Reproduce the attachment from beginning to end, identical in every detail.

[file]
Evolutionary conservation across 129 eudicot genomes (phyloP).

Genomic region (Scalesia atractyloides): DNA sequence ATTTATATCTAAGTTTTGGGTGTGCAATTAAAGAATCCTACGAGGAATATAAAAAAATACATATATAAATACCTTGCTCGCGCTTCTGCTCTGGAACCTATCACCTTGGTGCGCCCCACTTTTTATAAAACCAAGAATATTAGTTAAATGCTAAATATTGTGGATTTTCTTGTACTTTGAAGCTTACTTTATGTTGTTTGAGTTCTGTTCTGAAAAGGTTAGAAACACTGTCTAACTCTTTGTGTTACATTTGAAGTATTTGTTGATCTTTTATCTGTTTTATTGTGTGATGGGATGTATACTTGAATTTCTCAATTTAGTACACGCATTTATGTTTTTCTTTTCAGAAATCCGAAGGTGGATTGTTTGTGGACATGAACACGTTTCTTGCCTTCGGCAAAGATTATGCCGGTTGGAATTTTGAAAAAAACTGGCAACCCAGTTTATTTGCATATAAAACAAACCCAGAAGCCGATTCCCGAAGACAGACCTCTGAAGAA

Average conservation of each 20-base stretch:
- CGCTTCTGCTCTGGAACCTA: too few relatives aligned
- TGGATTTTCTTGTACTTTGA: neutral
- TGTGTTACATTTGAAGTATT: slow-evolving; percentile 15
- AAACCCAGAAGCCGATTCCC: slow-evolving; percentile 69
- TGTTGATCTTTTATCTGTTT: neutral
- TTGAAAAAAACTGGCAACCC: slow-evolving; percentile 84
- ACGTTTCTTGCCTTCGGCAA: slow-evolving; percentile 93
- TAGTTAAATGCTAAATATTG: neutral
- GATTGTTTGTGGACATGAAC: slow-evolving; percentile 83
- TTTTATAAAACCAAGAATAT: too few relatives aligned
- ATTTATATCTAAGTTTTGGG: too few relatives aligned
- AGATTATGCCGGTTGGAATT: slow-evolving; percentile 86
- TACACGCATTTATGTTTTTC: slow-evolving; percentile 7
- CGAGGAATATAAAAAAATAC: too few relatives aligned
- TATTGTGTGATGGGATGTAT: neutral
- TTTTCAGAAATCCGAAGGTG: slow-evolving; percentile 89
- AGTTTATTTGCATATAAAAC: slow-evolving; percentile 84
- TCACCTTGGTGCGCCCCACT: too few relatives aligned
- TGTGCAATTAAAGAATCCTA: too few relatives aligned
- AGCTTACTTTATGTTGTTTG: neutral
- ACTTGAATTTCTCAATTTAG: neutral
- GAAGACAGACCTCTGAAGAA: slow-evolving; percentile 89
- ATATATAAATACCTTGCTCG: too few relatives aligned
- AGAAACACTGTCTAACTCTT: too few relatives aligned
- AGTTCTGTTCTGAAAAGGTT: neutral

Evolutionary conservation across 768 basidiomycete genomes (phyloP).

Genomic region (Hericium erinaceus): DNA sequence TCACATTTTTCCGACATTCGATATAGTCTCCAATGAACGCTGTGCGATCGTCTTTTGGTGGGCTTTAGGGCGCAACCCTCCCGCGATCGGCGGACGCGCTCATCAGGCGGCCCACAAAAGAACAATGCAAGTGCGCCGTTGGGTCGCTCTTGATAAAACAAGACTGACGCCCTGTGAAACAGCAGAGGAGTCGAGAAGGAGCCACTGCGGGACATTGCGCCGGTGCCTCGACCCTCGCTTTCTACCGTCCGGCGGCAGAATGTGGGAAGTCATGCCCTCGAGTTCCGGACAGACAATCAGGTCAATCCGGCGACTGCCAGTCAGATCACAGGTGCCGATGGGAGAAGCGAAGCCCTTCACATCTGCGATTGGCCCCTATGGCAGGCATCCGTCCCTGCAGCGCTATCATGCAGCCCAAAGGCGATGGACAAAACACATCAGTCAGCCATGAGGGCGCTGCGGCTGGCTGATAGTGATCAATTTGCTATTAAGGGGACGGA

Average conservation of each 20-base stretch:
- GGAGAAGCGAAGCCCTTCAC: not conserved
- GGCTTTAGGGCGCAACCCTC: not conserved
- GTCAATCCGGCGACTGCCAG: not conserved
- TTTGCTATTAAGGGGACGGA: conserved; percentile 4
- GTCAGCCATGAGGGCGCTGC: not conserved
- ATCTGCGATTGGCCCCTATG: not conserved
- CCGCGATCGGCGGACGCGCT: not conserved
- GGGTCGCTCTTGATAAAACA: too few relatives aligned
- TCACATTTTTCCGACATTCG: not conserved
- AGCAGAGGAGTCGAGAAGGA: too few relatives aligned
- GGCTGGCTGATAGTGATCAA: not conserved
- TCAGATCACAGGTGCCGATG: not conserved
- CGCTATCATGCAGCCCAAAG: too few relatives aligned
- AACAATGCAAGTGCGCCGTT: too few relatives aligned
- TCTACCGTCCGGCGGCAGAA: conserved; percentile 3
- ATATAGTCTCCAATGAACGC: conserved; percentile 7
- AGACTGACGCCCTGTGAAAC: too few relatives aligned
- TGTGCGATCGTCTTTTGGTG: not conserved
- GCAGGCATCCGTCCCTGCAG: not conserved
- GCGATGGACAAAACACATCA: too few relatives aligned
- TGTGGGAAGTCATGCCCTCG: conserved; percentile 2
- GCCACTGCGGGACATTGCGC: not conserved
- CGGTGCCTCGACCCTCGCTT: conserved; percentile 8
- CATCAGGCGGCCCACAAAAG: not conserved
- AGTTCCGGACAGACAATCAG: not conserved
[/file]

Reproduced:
Evolutionary conservation across 129 eudicot genomes (phyloP).

Genomic region (Scalesia atractyloides): DNA sequence ATTTATATCTAAGTTTTGGGTGTGCAATTAAAGAATCCTACGAGGAATATAAAAAAATACATATATAAATACCTTGCTCGCGCTTCTGCTCTGGAACCTATCACCTTGGTGCGCCCCACTTTTTATAAAACCAAGAATATTAGTTAAATGCTAAATATTGTGGATTTTCTTGTACTTTGAAGCTTACTTTATGTTGTTTGAGTTCTGTTCTGAAAAGGTTAGAAACACTGTCTAACTCTTTGTGTTACATTTGAAGTATTTGTTGATCTTTTATCTGTTTTATTGTGTGATGGGATGTATACTTGAATTTCTCAATTTAGTACACGCATTTATGTTTTTCTTTTCAGAAATCCGAAGGTGGATTGTTTGTGGACATGAACACGTTTCTTGCCTTCGGCAAAGATTATGCCGGTTGGAATTTTGAAAAAAACTGGCAACCCAGTTTATTTGCATATAAAACAAACCCAGAAGCCGATTCCCGAAGACAGACCTCTGAAGAA

Average conservation of each 20-base stretch:
- CGCTTCTGCTCTGGAACCTA: too few relatives aligned
- TGGATTTTCTTGTACTTTGA: neutral
- TGTGTTACATTTGAAGTATT: slow-evolving; percentile 15
- AAACCCAGAAGCCGATTCCC: slow-evolving; percentile 69
- TGTTGATCTTTTATCTGTTT: neutral
- TTGAAAAAAACTGGCAACCC: slow-evolving; percentile 84
- ACGTTTCTTGCCTTCGGCAA: slow-evolving; percentile 93
- TAGTTAAATGCTAAATATTG: neutral
- GATTGTTTGTGGACATGAAC: slow-evolving; percentile 83
- TTTTATAAAACCAAGAATAT: too few relatives aligned
- ATTTATATCTAAGTTTTGGG: too few relatives aligned
- AGATTATGCCGGTTGGAATT: slow-evolving; percentile 86
- TACACGCATTTATGTTTTTC: slow-evolving; percentile 7
- CGAGGAATATAAAAAAATAC: too few relatives aligned
- TATTGTGTGATGGGATGTAT: neutral
- TTTTCAGAAATCCGAAGGTG: slow-evolving; percentile 89
- AGTTTATTTGCATATAAAAC: slow-evolving; percentile 84
- TCACCTTGGTGCGCCCCACT: too few relatives aligned
- TGTGCAATTAAAGAATCCTA: too few relatives aligned
- AGCTTACTTTATGTTGTTTG: neutral
- ACTTGAATTTCTCAATTTAG: neutral
- GAAGACAGACCTCTGAAGAA: slow-evolving; percentile 89
- ATATATAAATACCTTGCTCG: too few relatives aligned
- AGAAACACTGTCTAACTCTT: too few relatives aligned
- AGTTCTGTTCTGAAAAGGTT: neutral

Evolutionary conservation across 768 basidiomycete genomes (phyloP).

Genomic region (Hericium erinaceus): DNA sequence TCACATTTTTCCGACATTCGATATAGTCTCCAATGAACGCTGTGCGATCGTCTTTTGGTGGGCTTTAGGGCGCAACCCTCCCGCGATCGGCGGACGCGCTCATCAGGCGGCCCACAAAAGAACAATGCAAGTGCGCCGTTGGGTCGCTCTTGATAAAACAAGACTGACGCCCTGTGAAACAGCAGAGGAGTCGAGAAGGAGCCACTGCGGGACATTGCGCCGGTGCCTCGACCCTCGCTTTCTACCGTCCGGCGGCAGAATGTGGGAAGTCATGCCCTCGAGTTCCGGACAGACAATCAGGTCAATCCGGCGACTGCCAGTCAGATCACAGGTGCCGATGGGAGAAGCGAAGCCCTTCACATCTGCGATTGGCCCCTATGGCAGGCATCCGTCCCTGCAGCGCTATCATGCAGCCCAAAGGCGATGGACAAAACACATCAGTCAGCCATGAGGGCGCTGCGGCTGGCTGATAGTGATCAATTTGCTATTAAGGGGACGGA

Average conservation of each 20-base stretch:
- GGAGAAGCGAAGCCCTTCAC: not conserved
- GGCTTTAGGGCGCAACCCTC: not conserved
- GTCAATCCGGCGACTGCCAG: not conserved
- TTTGCTATTAAGGGGACGGA: conserved; percentile 4
- GTCAGCCATGAGGGCGCTGC: not conserved
- ATCTGCGATTGGCCCCTATG: not conserved
- CCGCGATCGGCGGACGCGCT: not conserved
- GGGTCGCTCTTGATAAAACA: too few relatives aligned
- TCACATTTTTCCGACATTCG: not conserved
- AGCAGAGGAGTCGAGAAGGA: too few relatives aligned
- GGCTGGCTGATAGTGATCAA: not conserved
- TCAGATCACAGGTGCCGATG: not conserved
- CGCTATCATGCAGCCCAAAG: too few relatives aligned
- AACAATGCAAGTGCGCCGTT: too few relatives aligned
- TCTACCGTCCGGCGGCAGAA: conserved; percentile 3
- ATATAGTCTCCAATGAACGC: conserved; percentile 7
- AGACTGACGCCCTGTGAAAC: too few relatives aligned
- TGTGCGATCGTCTTTTGGTG: not conserved
- GCAGGCATCCGTCCCTGCAG: not conserved
- GCGATGGACAAAACACATCA: too few relatives aligned
- TGTGGGAAGTCATGCCCTCG: conserved; percentile 2
- GCCACTGCGGGACATTGCGC: not conserved
- CGGTGCCTCGACCCTCGCTT: conserved; percentile 8
- CATCAGGCGGCCCACAAAAG: not conserved
- AGTTCCGGACAGACAATCAG: not conserved